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ErosA433
The problem is that you are asking for something that has become totally unfeasible. A physics degree takes typically 3 years, ontop of that a masters will take 1-2 years, ontop of that a phd can take 4 - 6 years. What you are saying is that (if i am understanding correct) that to be a physicist you need to understand at PhD level every aspect of the subject.
My understanding was different, that "theories" like those of a relatively uneducated person like Ed Leedskalnin claiming the moon is held in orbit by magnetic force and would come crashing down to Earth if the Earth and moon didn't both have opposing, unchanging, dipolar magnetic fields should not be considered "alternative science"; it should just be considered a scientific theory along with other scientific theories like the one that says gravity and inertia are responsible for the moon's orbit, without labeling it "alternative science" and without ridiculing it with such terms as "crackpottery".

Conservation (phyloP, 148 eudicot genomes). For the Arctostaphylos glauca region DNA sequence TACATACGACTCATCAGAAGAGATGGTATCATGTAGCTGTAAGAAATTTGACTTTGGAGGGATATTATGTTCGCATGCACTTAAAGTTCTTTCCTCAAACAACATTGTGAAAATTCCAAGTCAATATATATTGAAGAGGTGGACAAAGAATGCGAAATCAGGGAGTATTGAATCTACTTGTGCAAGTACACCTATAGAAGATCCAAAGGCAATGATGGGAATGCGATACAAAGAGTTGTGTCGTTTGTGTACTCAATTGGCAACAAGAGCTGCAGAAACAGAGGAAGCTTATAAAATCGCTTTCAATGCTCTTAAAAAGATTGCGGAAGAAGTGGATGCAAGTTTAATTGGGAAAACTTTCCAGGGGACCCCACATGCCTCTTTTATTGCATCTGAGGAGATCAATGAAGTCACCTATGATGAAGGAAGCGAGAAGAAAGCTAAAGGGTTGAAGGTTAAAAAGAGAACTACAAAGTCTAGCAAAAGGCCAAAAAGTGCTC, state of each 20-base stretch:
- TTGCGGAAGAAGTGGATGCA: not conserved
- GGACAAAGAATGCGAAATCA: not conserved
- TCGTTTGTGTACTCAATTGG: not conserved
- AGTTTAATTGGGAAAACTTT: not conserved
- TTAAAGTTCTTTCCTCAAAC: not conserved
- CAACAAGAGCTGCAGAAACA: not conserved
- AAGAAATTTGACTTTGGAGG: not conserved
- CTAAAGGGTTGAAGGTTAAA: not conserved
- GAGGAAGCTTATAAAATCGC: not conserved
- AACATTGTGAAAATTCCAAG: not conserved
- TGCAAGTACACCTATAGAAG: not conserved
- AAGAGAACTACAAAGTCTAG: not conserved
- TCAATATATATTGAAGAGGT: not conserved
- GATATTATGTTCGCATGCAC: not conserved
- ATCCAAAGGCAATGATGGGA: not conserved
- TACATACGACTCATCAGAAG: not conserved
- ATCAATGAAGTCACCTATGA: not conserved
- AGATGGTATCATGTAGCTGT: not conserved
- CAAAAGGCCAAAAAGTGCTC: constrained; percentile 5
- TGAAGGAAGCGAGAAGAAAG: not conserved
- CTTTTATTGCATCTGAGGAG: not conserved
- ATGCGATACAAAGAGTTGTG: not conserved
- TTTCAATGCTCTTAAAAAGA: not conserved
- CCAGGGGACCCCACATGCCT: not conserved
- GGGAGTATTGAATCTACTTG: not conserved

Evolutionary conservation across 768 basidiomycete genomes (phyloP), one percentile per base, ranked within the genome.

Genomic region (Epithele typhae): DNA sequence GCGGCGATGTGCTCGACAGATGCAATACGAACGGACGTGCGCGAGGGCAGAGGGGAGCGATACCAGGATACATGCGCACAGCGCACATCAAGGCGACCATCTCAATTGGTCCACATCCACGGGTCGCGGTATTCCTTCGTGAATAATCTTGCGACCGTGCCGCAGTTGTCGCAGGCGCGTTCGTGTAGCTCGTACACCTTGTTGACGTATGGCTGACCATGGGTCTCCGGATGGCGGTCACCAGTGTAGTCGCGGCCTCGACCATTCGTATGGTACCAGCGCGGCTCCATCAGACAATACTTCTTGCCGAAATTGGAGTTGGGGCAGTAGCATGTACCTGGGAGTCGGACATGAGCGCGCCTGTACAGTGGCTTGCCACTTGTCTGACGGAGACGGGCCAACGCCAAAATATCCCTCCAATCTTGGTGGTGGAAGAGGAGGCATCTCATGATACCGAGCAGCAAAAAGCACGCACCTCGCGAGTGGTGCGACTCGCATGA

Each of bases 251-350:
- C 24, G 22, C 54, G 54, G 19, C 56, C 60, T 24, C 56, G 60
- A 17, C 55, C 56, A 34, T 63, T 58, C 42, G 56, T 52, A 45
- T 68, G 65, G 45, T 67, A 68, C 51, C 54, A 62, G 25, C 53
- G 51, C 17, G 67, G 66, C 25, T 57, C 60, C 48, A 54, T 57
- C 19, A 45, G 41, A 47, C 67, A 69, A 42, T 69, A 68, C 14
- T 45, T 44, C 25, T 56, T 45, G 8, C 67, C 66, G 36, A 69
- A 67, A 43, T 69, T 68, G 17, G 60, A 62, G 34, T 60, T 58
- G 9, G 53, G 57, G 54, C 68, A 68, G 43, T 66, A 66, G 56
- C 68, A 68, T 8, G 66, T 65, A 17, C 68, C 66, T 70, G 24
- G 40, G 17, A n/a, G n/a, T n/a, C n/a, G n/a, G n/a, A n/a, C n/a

This of course is not my view, but my interpretation of what Mary Rose was proposing, but hopefully she can clarify if this is what she meant.
edit on 5-2-2014 by Arbitrageur because: clarification



posted on Feb, 5 2014 @ 08:19 PM
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reply to post by Arbitrageur
 


Ah I see, then sure that is fine, but the problem then arises that these theories are outright incorrect, and placing them side by side with theories with far greater wealth of proof seems somewhat odd.